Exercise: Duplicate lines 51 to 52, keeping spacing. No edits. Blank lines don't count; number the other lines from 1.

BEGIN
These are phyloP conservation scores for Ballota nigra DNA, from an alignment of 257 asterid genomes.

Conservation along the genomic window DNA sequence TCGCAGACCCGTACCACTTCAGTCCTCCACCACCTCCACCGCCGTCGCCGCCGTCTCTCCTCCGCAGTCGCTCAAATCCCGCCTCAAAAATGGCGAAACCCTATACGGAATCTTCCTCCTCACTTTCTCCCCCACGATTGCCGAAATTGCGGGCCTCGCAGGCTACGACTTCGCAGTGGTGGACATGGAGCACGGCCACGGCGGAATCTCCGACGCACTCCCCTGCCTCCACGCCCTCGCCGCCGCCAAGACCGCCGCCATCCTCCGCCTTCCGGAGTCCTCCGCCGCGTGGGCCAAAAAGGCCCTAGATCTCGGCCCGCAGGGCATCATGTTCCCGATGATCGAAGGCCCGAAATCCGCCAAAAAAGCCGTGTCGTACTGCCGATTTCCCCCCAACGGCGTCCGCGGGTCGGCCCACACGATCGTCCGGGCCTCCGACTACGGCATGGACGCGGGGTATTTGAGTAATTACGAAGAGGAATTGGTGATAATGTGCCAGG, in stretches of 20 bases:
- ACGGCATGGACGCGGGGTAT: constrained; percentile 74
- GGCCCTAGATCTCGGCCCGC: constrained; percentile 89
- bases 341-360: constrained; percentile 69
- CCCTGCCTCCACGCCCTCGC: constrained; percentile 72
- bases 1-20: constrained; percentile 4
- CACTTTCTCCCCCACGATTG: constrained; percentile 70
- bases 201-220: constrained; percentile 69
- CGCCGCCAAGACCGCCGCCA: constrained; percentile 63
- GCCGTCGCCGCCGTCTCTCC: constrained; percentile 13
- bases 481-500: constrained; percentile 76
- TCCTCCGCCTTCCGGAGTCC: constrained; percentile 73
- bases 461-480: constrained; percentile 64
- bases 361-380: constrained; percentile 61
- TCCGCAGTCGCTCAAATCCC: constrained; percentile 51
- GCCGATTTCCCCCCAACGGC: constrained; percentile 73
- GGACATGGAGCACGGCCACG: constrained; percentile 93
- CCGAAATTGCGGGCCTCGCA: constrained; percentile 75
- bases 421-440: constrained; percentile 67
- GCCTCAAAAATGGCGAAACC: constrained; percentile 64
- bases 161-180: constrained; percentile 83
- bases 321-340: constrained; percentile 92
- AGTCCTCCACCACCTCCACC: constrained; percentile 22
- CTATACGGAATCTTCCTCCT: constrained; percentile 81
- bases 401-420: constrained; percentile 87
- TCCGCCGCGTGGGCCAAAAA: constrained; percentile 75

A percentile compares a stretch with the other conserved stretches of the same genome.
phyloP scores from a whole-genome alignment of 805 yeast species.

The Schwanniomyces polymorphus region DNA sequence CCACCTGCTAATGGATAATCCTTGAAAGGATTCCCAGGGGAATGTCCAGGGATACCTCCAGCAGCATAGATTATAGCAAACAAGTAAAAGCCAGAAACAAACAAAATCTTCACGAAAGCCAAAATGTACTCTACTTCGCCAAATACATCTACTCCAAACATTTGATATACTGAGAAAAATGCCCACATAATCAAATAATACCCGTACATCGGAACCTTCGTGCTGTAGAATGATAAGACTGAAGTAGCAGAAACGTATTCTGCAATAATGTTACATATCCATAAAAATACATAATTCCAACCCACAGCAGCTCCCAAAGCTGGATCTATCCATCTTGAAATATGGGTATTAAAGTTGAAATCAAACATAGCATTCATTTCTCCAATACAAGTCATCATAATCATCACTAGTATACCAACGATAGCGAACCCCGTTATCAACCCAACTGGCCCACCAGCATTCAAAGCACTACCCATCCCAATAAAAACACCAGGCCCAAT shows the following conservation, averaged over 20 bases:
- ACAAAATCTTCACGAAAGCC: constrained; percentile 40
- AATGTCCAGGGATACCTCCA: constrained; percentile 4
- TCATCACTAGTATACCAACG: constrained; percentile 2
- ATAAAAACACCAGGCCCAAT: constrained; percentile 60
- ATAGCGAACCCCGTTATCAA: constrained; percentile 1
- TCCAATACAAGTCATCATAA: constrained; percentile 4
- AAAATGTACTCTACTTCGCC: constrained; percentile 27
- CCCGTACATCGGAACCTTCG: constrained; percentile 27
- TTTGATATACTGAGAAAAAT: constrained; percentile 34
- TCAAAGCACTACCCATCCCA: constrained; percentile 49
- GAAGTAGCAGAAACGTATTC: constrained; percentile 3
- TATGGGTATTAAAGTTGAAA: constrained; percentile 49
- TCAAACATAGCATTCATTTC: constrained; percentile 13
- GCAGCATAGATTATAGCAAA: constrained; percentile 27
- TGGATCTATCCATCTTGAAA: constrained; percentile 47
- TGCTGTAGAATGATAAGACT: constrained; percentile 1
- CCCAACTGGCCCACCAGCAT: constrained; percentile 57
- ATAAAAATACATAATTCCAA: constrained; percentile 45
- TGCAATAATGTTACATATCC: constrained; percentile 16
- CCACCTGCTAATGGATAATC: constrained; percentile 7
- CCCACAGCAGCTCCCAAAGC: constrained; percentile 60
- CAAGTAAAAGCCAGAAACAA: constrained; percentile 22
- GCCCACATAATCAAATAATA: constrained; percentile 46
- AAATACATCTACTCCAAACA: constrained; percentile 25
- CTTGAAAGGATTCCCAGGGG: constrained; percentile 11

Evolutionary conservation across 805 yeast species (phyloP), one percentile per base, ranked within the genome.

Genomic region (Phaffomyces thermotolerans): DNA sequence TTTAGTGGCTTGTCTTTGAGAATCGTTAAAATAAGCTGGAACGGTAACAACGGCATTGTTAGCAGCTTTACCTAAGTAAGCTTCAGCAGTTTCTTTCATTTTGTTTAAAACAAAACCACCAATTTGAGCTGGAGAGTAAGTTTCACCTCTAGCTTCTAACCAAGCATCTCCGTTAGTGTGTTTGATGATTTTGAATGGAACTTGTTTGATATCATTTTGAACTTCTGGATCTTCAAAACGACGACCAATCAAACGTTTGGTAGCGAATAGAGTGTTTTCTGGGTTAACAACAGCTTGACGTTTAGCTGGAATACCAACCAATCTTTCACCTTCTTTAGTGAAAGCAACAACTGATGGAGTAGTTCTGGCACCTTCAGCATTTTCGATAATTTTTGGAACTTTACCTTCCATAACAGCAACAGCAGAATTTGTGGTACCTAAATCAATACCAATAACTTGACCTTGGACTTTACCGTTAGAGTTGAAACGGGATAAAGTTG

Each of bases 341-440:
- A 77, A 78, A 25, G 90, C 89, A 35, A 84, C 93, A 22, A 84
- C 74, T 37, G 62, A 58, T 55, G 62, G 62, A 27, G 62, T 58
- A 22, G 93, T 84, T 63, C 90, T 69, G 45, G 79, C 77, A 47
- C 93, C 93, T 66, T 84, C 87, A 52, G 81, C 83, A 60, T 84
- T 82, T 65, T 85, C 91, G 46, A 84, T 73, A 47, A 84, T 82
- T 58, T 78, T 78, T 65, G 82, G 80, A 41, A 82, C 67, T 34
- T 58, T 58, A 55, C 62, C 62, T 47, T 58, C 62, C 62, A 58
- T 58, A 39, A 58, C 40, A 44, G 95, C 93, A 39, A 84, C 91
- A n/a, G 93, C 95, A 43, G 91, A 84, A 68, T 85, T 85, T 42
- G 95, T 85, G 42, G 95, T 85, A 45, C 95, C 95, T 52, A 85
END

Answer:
- CCCACAGCAGCTCCCAAAGC: constrained; percentile 60
- CAAGTAAAAGCCAGAAACAA: constrained; percentile 22